“Fangtasia is closed for repairs for a few days,” Eric said, dropping their bags near the bed and taking out his phone. He’d asked her to turn hers off before they left Bon Temps, and she wondered what he was doing with his. “Water damage,” he explained, waggling his eyebrows. He laid his phone on the small table near the bed and began removing his boots.
“Really?” Sookie asked, surprised.
“No,” he replied, smirking. “But it relieves me of any obligation to my Queen for the next few days. Pam will remain in the Area, should anything come up.” Eric gestured to a door beside the refrigerator. “The bathroom is through there.”
Sookie pulled the few toiletries she had from her bag, along with her pajamas, and checked out the bathroom. Much to her surprise, there was running water, and she found clean linens in one of the cupboards. The toilet hadn’t been used in a while, but it worked, to her relief.
“It’s not so bad,” she said, entering the living area and stuffing her things back into her bag. “How long will we have to stay?” Sookie ignored that Eric had stretched himself across the bed in nothing but his underwear and unzipped the large nylon bag he’d left on the small kitchen counter. “You brought me food?” she asked in disbelief.
“Pam left it in the car for you.”
“Where is she?” Sookie asked, distracted by the wrapped sandwiches and various small containers of fruit and vegetables. “Chocolate!” she exclaimed, holding several candy bars above her head, and Eric laughed.
“She is safe.”
Sookie shoved what she could into the small refrigerator and cracked open a bottle of water. “Do you actually know?” she asked, trying, and failing, not to notice his long muscular frame.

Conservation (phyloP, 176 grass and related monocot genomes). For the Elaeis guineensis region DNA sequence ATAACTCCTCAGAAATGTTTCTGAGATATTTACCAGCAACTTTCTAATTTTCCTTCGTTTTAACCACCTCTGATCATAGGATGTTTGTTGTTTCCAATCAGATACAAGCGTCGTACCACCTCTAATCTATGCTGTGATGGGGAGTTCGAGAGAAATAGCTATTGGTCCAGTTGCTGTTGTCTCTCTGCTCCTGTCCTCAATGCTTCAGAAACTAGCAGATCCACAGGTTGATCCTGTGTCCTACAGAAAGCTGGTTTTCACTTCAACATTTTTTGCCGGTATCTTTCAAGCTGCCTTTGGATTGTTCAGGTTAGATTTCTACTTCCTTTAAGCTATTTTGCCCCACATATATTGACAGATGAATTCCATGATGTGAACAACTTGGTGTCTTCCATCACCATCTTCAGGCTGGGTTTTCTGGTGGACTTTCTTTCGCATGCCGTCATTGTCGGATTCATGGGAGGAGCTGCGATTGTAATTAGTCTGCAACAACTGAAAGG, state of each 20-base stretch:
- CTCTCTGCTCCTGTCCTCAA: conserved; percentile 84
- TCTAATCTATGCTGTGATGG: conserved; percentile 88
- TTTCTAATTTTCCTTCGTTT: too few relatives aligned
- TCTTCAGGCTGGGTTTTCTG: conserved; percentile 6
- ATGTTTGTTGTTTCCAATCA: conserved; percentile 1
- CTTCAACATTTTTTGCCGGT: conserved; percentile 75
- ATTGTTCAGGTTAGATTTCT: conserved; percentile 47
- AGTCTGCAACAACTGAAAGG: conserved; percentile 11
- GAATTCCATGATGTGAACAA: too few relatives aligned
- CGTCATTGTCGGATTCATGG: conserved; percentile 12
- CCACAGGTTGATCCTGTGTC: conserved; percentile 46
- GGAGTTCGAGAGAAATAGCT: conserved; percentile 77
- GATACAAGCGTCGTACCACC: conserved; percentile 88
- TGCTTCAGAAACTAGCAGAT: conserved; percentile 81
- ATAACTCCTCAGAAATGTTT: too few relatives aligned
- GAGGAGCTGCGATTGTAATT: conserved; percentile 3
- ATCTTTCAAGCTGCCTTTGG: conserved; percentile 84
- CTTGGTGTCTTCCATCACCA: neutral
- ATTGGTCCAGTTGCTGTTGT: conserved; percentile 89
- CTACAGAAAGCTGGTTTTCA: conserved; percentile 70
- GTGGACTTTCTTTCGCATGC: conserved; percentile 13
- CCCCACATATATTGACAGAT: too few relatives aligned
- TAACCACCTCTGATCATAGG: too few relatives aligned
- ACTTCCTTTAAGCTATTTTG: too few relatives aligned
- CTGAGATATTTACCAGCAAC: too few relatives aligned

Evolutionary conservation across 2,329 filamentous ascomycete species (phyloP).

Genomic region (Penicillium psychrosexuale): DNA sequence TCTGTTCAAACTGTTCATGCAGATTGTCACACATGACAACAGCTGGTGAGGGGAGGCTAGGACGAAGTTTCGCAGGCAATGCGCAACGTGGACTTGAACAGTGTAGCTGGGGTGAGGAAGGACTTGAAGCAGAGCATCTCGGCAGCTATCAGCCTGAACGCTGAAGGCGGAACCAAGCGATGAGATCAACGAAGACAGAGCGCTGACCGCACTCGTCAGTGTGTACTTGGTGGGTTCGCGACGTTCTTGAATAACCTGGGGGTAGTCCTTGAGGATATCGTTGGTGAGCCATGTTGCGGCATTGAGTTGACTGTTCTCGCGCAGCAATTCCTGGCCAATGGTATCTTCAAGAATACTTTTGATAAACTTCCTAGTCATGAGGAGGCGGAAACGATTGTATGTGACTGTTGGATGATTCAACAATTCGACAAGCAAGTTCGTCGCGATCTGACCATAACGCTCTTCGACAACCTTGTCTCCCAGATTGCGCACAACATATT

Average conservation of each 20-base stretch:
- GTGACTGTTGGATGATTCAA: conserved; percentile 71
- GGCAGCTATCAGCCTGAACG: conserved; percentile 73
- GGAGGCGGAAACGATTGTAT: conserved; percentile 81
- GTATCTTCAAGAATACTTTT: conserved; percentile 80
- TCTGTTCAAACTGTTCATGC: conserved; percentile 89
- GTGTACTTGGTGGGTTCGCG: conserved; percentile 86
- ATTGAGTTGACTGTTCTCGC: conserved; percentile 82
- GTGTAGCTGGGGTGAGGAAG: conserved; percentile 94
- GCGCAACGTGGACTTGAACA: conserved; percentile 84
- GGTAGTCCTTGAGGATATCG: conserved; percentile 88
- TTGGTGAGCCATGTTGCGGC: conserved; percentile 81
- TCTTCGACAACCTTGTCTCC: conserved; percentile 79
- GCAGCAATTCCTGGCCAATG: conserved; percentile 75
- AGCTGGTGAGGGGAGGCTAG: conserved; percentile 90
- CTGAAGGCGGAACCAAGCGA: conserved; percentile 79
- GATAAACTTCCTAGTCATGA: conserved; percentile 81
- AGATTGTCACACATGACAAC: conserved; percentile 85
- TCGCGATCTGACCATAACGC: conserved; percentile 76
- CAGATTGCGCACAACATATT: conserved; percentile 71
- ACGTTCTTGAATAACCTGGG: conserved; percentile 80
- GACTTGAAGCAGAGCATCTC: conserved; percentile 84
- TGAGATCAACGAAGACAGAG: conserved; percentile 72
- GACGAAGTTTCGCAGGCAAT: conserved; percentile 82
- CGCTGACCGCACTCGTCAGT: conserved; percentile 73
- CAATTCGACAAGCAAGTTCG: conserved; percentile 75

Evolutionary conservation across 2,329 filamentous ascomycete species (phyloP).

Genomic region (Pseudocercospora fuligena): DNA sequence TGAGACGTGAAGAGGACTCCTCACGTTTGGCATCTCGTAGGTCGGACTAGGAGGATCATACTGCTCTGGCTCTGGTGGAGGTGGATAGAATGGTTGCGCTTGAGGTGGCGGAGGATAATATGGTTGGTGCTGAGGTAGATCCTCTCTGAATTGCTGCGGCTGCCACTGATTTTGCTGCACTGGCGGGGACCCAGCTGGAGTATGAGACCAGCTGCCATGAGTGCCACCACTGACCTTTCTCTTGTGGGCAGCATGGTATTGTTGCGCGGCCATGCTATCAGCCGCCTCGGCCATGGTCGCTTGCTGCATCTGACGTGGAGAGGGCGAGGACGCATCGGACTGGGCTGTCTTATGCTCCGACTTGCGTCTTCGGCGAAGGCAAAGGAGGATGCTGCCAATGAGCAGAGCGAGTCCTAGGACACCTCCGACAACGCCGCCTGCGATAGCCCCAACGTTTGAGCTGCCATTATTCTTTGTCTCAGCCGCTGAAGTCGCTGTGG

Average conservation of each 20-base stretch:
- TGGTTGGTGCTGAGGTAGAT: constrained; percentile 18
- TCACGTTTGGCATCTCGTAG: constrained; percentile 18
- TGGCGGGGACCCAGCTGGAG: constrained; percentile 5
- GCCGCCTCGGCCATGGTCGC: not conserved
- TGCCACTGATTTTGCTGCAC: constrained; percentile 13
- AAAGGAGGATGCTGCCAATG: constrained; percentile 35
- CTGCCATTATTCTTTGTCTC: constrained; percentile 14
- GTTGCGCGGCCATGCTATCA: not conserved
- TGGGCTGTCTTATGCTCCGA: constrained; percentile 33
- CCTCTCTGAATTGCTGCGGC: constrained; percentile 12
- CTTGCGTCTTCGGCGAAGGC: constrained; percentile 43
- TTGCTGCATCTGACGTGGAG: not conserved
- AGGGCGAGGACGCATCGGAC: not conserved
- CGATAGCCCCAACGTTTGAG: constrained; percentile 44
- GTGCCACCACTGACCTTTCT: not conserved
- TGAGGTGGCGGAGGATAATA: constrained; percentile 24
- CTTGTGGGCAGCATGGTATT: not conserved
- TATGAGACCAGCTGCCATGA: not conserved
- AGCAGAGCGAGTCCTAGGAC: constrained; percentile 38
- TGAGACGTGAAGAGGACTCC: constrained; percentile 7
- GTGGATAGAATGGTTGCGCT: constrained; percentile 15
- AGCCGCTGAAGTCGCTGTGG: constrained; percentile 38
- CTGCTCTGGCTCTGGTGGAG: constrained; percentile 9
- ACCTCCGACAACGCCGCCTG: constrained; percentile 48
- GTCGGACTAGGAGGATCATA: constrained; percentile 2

“Her exact location does not matter. I know she is alive, and if I need her, she will come to me,” he said simply. He shifted on the bed, observing the way Sookie’s eyebrows rose as his hips did.
“I thought we weren’t using our phones.”
“I am her Maker, Sookie. If I mentally summon her, she will come.” Eric crooked his finger, beckoning Sookie toward him. “She has no choice,” he went on softly, his smile widening as Sookie moved tentatively to the bed. “It is convenient, in times such as these.”
“Unless she were being followed,” Sookie reasoned, sitting primly on the edge farthest from him.
“Then I would sense her distress,” Eric countered. “And I would absolve her from my call.” He slowly raised his arm in invitation, waiting patiently for Sookie to come closer. “I would not lead her where she would not, or could not go, if not necessary.”
Eric’s contentment rumbled through his chest as Sookie laid against him, settling herself into his side. “Alright, you made your point,” she grumbled, throwing her leg over his and yanking the cover over them. They were silent for a few minutes, until she yawned. “You can’t do that to me, can you? Summon me?”
“Would you like me to?” Eric countered.
Sookie shrugged and gripped him tighter, seconds away from falling asleep in her strange employer’s arms. “I don’t think I’ll ever get that far away, will I?” she asked softly, drifting off.
Eric hoped not.